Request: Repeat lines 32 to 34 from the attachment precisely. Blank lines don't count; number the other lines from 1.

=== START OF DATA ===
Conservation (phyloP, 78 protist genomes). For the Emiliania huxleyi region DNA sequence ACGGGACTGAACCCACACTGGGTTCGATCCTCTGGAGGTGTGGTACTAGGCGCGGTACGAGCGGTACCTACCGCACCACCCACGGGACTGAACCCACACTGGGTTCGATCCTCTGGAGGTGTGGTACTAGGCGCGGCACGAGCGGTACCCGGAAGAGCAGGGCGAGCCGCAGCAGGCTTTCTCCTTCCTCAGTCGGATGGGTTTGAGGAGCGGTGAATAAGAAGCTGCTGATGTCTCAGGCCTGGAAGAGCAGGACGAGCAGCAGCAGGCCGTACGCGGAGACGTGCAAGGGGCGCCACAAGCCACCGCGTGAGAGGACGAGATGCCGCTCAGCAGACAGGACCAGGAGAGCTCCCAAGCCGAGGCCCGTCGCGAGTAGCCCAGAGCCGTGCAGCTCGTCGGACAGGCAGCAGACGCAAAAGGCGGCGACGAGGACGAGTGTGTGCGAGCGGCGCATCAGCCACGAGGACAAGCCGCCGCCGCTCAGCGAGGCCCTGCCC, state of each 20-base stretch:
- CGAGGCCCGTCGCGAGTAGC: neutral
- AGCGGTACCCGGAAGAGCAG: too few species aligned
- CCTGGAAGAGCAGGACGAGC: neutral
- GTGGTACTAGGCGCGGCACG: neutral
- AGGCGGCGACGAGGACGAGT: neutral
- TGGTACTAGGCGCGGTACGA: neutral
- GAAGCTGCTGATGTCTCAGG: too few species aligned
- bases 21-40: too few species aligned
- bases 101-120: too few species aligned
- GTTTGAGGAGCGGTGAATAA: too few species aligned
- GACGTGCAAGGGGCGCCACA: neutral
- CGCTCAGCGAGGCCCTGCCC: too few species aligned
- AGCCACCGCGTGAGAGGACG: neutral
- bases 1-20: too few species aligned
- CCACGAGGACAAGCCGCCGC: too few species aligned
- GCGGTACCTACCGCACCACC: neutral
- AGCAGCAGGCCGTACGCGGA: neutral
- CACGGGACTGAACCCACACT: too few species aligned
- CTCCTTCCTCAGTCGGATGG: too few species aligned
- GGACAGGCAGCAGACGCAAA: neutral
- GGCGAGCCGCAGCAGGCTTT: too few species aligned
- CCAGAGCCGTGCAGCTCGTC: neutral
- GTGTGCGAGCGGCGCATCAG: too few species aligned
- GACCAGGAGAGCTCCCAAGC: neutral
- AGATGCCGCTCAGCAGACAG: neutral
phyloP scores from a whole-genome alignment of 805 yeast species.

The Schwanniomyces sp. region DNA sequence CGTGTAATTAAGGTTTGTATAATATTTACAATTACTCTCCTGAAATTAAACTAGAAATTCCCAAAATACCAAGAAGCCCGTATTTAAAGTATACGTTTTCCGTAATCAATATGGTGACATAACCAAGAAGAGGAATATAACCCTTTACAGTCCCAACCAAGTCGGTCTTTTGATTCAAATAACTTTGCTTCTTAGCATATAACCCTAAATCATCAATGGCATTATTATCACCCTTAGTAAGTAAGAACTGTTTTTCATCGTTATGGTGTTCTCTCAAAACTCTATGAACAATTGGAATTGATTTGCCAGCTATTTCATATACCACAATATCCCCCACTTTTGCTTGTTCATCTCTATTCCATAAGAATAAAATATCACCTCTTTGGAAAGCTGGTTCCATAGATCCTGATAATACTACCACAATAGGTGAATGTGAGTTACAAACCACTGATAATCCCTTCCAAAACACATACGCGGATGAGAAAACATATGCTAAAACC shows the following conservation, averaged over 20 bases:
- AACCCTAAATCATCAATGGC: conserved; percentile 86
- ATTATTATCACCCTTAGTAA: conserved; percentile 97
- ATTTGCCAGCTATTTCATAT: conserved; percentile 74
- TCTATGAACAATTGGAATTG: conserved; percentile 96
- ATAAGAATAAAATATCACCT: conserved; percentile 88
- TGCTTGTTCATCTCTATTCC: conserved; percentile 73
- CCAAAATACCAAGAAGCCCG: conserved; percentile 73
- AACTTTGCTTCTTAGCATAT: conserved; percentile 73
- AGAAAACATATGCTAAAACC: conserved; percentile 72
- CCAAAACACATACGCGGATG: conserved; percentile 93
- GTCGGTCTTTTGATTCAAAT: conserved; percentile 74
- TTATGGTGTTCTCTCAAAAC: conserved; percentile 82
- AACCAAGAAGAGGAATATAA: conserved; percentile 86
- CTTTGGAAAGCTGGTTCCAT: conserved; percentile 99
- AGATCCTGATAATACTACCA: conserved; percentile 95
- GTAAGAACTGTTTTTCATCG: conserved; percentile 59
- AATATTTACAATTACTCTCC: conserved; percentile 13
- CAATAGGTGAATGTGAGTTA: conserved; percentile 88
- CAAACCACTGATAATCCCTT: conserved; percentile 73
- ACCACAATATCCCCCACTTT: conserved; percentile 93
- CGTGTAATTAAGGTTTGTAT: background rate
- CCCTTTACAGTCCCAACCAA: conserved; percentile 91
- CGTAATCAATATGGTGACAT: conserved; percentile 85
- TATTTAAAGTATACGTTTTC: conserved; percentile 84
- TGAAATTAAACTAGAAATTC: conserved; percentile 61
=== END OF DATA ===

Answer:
- TCTATGAACAATTGGAATTG: conserved; percentile 96
- ATAAGAATAAAATATCACCT: conserved; percentile 88
- TGCTTGTTCATCTCTATTCC: conserved; percentile 73